Philly in crisis: Black Clergy host town hall on surging gun violence

The wide-ranging discussion largely focused on discussing general solutions to stemming the bloodshed, which one clergy member called “a citywide war.”

Sarai Ford

Sarai Ford marches with a group of young people calling for an end to gun violence on July 20. (Emma Lee/WHYY)

Philadelphia is in crisis.

During a virtual town hall on Thursday evening, speaker after speaker echoed that sentiment while discussing the surge in gun violence that’s gripped the city amid the coronavirus pandemic and ongoing protests calling for a radical overhaul of law enforcement.

“We have a citywide war going on right now,” said Pastor Carl Day, who leads the Culture Changing Christians Worship Center.

The wide-ranging discussion, organized by the Black Clergy of Philadelphia and Vicinity, largely focused on discussing general solutions to stemming the bloodshed and drew roughly 70 participants to the Facebook livestream.

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Many of the solutions have been discussed before by politicians, police, and community leaders.

Many were rooted in taking a public health approach to quelling gun violence, which focuses on finding solutions designed to prevent shootings before they happen, as well as tackling the systemic inequalities behind gun violence.

“Until we realize that this is a public health epidemic and address it that way, we will continue to put band-aids on these wounds,” said Dorothy Johnson-Speight, founder of Mothers in Charge.

City Councilmember Kenyatta Johnson talked about the need to address income inequality in the city.

State Sen. Vincent Hughes talked about the need for jobs.

“We got all these young people running around here with nothing to do,” he said.

Chantay Love, who leads Every Murder Is Real, a nonprofit that supports families affected by homicide, talked about the importance of mental health services, including therapy.

“We have to tackle the self-esteem … the corroded spirit of a person where they can’t see hope,” said Love, who also spoke to the frustrating persistence of the problem.

“We’re doing something that we have not gotten rid of – that we are still pressing forward to change a culture to stop violence, to stop murders, to stop shootings, to just stop this catastrophe that’s happening in our neighborhoods.”

While overall violent crime in Philadelphia was down 4.4% compared to the same time last year as of July 19, the last date for which statistics are available, shootings and homicides have surged over the last four months, leaving even veteran anti-violence activists fatigued.

“It takes a toll on you from all parts,” said Anton Moore, founder of Unity in the Community, who did not take part in the town hall, but recently rallied with a group of young people, hoping to call local leaders and residents to action. “Some days you wake up and say where is the brighter day? What’s coming up on the other side?”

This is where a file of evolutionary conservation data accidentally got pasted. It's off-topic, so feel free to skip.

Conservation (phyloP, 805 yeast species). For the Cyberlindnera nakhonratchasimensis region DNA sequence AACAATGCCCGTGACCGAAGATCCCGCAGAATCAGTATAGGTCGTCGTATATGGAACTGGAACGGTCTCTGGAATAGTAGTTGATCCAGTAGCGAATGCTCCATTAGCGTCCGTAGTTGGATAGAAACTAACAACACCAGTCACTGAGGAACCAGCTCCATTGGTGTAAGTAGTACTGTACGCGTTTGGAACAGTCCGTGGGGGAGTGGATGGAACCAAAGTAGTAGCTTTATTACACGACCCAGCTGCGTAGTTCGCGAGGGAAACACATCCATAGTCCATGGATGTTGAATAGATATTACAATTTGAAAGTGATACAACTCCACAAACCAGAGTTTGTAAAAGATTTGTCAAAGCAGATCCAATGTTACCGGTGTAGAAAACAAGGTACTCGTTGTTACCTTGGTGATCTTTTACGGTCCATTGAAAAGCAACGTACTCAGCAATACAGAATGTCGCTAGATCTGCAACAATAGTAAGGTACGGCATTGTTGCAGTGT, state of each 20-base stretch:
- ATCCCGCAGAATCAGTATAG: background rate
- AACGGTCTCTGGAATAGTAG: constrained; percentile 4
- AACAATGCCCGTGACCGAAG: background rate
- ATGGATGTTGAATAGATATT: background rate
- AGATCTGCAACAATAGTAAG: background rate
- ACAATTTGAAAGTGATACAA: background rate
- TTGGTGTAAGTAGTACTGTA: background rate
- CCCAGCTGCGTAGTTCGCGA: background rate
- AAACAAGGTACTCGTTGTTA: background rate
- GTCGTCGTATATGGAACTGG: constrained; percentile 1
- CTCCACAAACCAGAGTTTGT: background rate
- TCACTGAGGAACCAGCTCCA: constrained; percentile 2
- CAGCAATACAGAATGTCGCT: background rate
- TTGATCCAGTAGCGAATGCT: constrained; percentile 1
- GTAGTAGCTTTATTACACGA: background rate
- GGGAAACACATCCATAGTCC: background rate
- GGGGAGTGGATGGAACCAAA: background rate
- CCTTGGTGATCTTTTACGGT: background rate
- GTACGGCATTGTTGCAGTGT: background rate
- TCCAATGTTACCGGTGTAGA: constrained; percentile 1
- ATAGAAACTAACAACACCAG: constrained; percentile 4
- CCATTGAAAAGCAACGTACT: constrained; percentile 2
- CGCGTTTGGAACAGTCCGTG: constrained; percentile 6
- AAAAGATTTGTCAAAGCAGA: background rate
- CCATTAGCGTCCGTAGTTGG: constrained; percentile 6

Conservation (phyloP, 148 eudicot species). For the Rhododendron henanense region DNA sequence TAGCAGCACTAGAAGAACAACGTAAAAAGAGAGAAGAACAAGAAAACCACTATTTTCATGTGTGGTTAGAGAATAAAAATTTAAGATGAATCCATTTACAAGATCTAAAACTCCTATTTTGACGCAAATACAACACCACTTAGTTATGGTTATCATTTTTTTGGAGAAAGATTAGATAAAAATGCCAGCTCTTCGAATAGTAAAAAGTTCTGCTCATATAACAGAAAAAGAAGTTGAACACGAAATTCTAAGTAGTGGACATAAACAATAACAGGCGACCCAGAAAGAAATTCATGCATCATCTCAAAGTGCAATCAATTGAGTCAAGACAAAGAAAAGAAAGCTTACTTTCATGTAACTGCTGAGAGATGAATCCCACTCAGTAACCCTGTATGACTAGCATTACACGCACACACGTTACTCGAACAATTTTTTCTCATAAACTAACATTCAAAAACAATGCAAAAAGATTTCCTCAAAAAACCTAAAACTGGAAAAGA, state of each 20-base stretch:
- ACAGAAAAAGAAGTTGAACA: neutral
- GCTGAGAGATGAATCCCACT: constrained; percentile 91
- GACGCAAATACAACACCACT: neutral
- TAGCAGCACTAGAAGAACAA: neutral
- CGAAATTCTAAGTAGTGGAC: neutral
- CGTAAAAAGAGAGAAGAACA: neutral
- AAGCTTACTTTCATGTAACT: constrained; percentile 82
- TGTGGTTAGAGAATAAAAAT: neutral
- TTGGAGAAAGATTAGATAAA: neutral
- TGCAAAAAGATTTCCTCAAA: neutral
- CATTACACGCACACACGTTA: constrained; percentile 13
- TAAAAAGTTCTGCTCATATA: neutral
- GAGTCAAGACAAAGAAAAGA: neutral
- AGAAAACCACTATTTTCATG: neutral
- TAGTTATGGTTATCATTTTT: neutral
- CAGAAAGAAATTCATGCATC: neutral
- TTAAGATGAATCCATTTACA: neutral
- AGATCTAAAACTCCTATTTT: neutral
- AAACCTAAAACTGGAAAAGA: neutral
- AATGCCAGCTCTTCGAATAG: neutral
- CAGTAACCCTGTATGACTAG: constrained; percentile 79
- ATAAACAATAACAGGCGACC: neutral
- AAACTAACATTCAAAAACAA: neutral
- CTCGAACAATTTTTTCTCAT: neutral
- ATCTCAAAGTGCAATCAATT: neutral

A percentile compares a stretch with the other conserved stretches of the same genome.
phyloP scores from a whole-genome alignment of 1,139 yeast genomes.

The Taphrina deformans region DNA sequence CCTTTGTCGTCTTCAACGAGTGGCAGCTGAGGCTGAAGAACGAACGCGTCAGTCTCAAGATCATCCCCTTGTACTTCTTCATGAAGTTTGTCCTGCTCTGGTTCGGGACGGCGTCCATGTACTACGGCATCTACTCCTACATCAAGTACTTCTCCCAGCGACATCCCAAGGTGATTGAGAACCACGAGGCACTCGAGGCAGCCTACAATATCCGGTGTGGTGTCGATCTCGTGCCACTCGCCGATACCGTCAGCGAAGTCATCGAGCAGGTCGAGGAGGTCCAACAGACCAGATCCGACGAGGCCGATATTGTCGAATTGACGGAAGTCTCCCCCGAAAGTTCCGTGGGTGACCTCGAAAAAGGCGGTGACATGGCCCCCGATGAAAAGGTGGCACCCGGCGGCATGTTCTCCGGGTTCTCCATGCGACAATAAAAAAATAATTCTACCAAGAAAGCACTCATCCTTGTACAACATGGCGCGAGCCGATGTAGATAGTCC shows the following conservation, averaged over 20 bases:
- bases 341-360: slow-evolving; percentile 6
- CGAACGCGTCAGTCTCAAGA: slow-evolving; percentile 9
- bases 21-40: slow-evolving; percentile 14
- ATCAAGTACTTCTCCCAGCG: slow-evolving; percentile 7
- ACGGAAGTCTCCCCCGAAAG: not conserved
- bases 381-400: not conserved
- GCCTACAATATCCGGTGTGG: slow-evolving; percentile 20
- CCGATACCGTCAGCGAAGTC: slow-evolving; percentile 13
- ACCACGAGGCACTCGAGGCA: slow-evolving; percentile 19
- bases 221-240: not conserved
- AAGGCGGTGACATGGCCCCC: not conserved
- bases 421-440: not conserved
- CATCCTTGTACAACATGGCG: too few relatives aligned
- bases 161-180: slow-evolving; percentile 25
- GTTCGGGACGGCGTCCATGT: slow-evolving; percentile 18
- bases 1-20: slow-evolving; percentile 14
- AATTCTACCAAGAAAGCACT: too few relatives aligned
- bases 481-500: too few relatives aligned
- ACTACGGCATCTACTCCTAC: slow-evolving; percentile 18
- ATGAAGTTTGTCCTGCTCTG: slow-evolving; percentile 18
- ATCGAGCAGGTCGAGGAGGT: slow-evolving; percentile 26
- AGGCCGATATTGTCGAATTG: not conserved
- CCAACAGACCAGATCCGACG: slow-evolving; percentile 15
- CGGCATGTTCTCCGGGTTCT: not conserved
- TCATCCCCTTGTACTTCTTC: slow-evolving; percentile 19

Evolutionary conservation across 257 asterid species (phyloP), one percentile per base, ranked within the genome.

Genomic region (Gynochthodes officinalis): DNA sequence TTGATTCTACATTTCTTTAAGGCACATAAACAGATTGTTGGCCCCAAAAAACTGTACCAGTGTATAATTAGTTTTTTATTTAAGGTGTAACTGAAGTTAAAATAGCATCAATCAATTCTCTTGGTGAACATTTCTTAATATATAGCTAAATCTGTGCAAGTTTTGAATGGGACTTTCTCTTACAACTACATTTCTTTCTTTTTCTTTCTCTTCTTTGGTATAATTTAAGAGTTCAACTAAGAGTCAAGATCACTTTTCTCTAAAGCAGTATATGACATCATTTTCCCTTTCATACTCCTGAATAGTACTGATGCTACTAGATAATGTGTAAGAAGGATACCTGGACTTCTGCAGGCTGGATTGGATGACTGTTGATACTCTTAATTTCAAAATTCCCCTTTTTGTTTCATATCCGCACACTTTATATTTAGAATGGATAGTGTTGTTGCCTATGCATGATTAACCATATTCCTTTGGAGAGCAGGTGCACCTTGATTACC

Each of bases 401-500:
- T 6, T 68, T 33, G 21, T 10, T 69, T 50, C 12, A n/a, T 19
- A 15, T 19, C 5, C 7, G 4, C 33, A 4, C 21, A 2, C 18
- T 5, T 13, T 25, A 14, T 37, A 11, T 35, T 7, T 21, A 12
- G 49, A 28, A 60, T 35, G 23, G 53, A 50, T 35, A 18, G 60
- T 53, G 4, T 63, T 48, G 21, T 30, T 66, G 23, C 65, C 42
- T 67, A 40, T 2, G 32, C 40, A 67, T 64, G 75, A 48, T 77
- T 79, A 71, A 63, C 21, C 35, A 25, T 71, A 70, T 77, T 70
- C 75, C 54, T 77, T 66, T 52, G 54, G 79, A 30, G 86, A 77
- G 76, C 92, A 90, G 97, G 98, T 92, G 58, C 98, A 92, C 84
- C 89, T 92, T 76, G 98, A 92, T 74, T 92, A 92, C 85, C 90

As of July 19, the city recorded 998 shooting victims — a 33% increase compared to the same time in 2019.

To date, police have recorded 232 homicides — a 27% increase over the same time last year. It’s been more than a decade since the city had this many murders at this point in the year.

A recent study from the University of Pennsylvania found the coronavirus pandemic could be fueling the bloodshed, but researchers and police stopped short of drawing a direct link between COVID-19 and the city’s violent crime stats.

At the end of the month, the city plans to launch the Group Violence Intervention program. It will start in a section of Southwest Philadelphia, then be expanded to other areas that have had high-crime recently around the city.

The anti-violence strategy, which is still being tweaked, will involve regular discussions between police, community leaders, and “gang or group-involved individuals” —  the people who are most likely to pull the trigger or become murder victims.

“We know we can’t arrest our way out of this problem,” said Deputy Police Commissioner Melvin Singleton, representing Police Commissioner Danielle Outlaw, who was also invited to the event.

District Attorney Larry Krasner agreed.

“Ultimately when we look at what works and what doesn’t work, it’s crystal clear: that the hammer all the time has not worked,” he said.

Group Violence Intervention will offer social services and alternatives to people who have been involved in crime, but also bring in traditional law enforcement.

Separately, the department is directing district police commanders to develop and implement quarterly crime plans that are data- and intelligence-driven, as well as focused on violent crime “hot spots.” Officials hope these plans will make crime-fighting more tailored and nimble.

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